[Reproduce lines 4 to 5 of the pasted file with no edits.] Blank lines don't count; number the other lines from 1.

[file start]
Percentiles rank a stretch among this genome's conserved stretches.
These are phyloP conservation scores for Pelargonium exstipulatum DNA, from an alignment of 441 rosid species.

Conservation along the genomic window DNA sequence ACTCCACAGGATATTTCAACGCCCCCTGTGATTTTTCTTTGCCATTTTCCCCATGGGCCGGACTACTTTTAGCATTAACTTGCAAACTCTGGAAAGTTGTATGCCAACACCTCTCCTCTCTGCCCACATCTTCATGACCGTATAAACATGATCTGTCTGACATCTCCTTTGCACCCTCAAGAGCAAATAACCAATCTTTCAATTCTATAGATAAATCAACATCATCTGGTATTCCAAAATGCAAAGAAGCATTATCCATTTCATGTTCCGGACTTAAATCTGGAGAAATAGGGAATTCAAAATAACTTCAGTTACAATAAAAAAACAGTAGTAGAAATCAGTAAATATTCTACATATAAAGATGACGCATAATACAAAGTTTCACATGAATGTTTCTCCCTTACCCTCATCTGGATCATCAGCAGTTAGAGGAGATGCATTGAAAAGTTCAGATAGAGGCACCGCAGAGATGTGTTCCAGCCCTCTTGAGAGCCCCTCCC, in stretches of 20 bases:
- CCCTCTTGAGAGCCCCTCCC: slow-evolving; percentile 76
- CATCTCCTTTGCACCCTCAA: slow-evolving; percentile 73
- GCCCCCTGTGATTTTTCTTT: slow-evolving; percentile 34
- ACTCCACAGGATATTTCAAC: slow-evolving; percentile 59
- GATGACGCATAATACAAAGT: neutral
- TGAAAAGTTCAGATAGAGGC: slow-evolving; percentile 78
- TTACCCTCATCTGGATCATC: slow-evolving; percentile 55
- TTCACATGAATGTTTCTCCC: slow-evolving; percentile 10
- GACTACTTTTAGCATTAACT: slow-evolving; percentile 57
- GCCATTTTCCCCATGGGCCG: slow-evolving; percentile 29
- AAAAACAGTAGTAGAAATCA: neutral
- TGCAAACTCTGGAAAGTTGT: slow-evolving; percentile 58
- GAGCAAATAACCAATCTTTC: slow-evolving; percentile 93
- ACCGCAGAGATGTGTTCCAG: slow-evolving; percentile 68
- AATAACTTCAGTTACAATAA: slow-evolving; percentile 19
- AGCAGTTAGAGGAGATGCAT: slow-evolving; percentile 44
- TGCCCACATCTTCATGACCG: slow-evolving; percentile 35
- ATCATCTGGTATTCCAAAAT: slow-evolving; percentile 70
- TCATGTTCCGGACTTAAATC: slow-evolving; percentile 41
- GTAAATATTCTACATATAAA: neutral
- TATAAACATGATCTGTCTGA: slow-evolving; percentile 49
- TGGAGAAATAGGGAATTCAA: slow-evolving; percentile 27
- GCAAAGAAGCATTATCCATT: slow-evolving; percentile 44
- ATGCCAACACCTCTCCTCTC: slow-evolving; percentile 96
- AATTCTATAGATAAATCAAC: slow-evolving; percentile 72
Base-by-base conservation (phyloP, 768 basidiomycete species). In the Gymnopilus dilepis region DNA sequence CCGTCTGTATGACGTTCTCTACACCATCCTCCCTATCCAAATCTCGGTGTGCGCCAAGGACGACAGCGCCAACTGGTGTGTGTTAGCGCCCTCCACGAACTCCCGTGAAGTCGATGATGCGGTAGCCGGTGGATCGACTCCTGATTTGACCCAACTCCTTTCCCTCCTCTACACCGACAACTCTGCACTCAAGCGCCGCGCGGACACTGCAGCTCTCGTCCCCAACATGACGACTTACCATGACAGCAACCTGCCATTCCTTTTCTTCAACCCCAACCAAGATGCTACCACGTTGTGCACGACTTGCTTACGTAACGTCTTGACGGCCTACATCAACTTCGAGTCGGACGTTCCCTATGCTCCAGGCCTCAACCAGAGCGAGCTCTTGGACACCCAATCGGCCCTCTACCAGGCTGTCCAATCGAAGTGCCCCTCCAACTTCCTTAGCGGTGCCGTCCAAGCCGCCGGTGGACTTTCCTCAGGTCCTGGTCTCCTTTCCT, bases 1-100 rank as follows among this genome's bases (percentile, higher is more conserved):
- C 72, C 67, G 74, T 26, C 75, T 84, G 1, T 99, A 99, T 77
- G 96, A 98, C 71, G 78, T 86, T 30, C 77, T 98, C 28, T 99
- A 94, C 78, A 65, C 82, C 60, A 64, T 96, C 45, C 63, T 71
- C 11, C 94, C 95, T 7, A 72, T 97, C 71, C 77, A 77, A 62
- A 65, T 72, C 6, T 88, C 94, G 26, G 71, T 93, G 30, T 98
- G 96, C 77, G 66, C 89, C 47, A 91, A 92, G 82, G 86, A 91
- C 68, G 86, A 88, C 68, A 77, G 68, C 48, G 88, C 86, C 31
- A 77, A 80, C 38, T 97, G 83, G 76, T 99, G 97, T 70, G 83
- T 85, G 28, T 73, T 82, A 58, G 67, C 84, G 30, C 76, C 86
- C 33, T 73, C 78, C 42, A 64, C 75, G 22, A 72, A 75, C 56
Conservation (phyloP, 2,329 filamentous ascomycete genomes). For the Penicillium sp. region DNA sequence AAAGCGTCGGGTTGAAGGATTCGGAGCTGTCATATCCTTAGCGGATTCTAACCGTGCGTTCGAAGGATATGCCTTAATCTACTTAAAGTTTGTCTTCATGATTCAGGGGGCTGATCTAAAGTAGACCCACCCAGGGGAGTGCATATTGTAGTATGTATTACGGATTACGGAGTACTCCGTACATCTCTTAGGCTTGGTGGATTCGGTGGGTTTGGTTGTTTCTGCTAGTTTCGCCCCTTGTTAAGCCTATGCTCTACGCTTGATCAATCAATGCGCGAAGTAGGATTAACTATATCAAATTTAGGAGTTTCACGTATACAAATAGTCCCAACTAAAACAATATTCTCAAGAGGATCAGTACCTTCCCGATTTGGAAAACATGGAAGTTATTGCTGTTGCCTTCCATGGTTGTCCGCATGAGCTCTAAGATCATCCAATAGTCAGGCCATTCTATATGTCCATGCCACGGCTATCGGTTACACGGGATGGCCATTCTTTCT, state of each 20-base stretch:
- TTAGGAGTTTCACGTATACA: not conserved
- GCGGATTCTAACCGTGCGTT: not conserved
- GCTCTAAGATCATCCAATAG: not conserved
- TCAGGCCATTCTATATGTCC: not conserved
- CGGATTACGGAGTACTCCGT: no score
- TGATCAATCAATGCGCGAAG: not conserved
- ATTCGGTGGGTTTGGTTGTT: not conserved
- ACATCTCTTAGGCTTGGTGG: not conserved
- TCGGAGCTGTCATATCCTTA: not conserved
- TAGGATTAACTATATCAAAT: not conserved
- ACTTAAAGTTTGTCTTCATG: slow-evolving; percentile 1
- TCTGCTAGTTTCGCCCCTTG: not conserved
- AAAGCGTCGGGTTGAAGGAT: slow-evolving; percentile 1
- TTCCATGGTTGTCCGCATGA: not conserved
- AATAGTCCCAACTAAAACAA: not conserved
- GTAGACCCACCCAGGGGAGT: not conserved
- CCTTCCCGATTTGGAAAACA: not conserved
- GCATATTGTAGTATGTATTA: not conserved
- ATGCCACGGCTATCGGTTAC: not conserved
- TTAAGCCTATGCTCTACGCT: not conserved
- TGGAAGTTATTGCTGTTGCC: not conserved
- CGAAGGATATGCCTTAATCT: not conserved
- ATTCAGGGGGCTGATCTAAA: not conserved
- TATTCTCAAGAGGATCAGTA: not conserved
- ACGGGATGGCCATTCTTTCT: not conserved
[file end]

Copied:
- CCCTCTTGAGAGCCCCTCCC: slow-evolving; percentile 76
- CATCTCCTTTGCACCCTCAA: slow-evolving; percentile 73